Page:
10 Awesome SSH Hacks

Secure Shell (SSH) is widely used by network administrators to control Web and other kinds of servers remotely. The UNIX-based command interface and protocol can also be used to tunnel your traffic, transfer files, mount remote file systems, and much more. We have compiled here a list of 10 awesome SSH Hacks.

  1. Giving SSH keys unique names

    Particularly useful when you're administering a number of remote computers. You can name the SSH keys anything you want.

  2. Putting long commands in text files

    In this way you can use your long command to log in and run on a remote PC:

    xyz@local:~$ ssh user@remotehost "'cat filename.txt'"

    Do not use fancy quotations copied from some Web page. Use back-ticks instead of single apostrophes.

  3. Logging in and running a command in one step

    When powering off a remote computer for instance, you can log in and run the command in one step:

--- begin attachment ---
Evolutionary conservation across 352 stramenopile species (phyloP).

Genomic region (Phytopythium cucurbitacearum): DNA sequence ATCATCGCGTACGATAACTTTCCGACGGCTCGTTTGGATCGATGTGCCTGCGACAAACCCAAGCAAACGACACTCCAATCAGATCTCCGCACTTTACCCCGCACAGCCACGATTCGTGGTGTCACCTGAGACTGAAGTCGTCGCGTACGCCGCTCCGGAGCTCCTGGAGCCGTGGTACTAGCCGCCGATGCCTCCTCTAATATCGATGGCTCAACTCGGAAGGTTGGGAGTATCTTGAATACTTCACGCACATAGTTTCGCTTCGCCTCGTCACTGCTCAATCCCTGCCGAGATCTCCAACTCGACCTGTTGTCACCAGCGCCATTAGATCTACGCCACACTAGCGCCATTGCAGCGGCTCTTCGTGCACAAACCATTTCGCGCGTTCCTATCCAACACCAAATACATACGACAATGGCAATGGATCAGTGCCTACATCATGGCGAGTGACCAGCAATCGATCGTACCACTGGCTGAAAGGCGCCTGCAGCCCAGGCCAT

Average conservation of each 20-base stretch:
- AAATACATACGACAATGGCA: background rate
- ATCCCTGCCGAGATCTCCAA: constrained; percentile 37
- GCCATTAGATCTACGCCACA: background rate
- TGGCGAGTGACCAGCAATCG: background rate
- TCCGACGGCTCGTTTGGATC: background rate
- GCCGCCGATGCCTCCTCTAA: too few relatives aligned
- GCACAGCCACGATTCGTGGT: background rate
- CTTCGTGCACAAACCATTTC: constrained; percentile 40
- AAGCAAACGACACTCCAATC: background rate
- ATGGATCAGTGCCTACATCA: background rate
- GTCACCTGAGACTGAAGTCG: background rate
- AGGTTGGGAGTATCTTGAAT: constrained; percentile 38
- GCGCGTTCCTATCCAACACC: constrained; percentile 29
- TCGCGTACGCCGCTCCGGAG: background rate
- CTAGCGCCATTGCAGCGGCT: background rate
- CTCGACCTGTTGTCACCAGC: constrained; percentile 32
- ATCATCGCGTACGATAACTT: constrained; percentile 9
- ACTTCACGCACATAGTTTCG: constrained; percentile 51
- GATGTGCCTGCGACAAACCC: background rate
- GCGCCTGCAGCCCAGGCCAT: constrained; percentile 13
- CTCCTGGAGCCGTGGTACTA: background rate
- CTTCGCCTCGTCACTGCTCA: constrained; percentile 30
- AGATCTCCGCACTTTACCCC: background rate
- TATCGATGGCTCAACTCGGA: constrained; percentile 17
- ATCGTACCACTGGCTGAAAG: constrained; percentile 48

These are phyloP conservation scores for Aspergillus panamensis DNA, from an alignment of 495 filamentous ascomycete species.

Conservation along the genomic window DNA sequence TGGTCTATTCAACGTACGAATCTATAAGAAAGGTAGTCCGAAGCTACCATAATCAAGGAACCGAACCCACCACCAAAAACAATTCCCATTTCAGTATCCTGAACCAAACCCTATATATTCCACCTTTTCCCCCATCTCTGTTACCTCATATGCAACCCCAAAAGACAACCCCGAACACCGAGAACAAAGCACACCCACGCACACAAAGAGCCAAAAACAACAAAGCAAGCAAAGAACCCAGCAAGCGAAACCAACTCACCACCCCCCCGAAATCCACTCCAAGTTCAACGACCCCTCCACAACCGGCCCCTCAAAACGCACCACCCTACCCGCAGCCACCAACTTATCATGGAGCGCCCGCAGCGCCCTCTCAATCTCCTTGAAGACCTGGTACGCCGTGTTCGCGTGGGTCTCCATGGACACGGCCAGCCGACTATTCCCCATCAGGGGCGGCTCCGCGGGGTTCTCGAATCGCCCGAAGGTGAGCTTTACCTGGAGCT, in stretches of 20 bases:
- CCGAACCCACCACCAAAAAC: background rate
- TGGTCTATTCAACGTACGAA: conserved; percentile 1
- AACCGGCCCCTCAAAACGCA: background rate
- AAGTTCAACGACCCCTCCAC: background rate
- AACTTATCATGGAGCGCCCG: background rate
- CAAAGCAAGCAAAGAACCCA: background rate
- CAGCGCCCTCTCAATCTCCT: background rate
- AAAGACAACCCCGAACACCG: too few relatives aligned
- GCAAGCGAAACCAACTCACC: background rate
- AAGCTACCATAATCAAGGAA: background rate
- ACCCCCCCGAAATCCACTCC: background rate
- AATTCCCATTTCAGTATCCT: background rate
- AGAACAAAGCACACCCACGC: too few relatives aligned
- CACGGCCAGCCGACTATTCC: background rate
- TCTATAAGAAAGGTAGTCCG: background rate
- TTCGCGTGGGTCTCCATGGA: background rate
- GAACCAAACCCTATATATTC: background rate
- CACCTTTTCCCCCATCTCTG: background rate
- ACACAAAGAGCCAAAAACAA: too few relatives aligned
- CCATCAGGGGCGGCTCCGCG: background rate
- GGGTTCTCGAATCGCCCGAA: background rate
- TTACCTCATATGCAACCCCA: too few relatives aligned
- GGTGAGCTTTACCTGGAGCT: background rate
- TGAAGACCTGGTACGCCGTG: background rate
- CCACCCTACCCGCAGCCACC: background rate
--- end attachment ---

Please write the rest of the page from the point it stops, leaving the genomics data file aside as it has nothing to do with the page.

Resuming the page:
xyz@local:~$ ssh user@remotehost sudo poweroff
  4. Launching a remote screen session

    This is how you do it:

    host1 ~ $ ssh -t user@host2 /usr/bin/screen -xRR
  5. Viewing all fingerprints and randomart images in known_hosts

    View them all in your ~/.ssh/known_hosts file:

    ssh-keygen -lvf ~/.ssh/known_hosts
  6. Retrieving the fingerprint and randomart image of an SSH key

    Here's how you do it:

    ssh-keygen -lvf keyname
  7. Logging in with server-specific keys

    Here's how you do it:

    ssh -i .ssh/web-admin.pub user@webserver
  8. Fast easy known_hosts key management

    Here's how you can do it:

    ssh-keygen -R remote-hostname
  9. Reading public key comments

    Here's how you can do it:

    less .ssh/web-admin.pub
    [snip] KCLAqwTv8rhp downtown lan webserver
  10. Giving SSH keys informative comments

    Here's how you can do it:

    ssh-keygen -t rsa -C "downtown lan webserver" -f .ssh/web-admin


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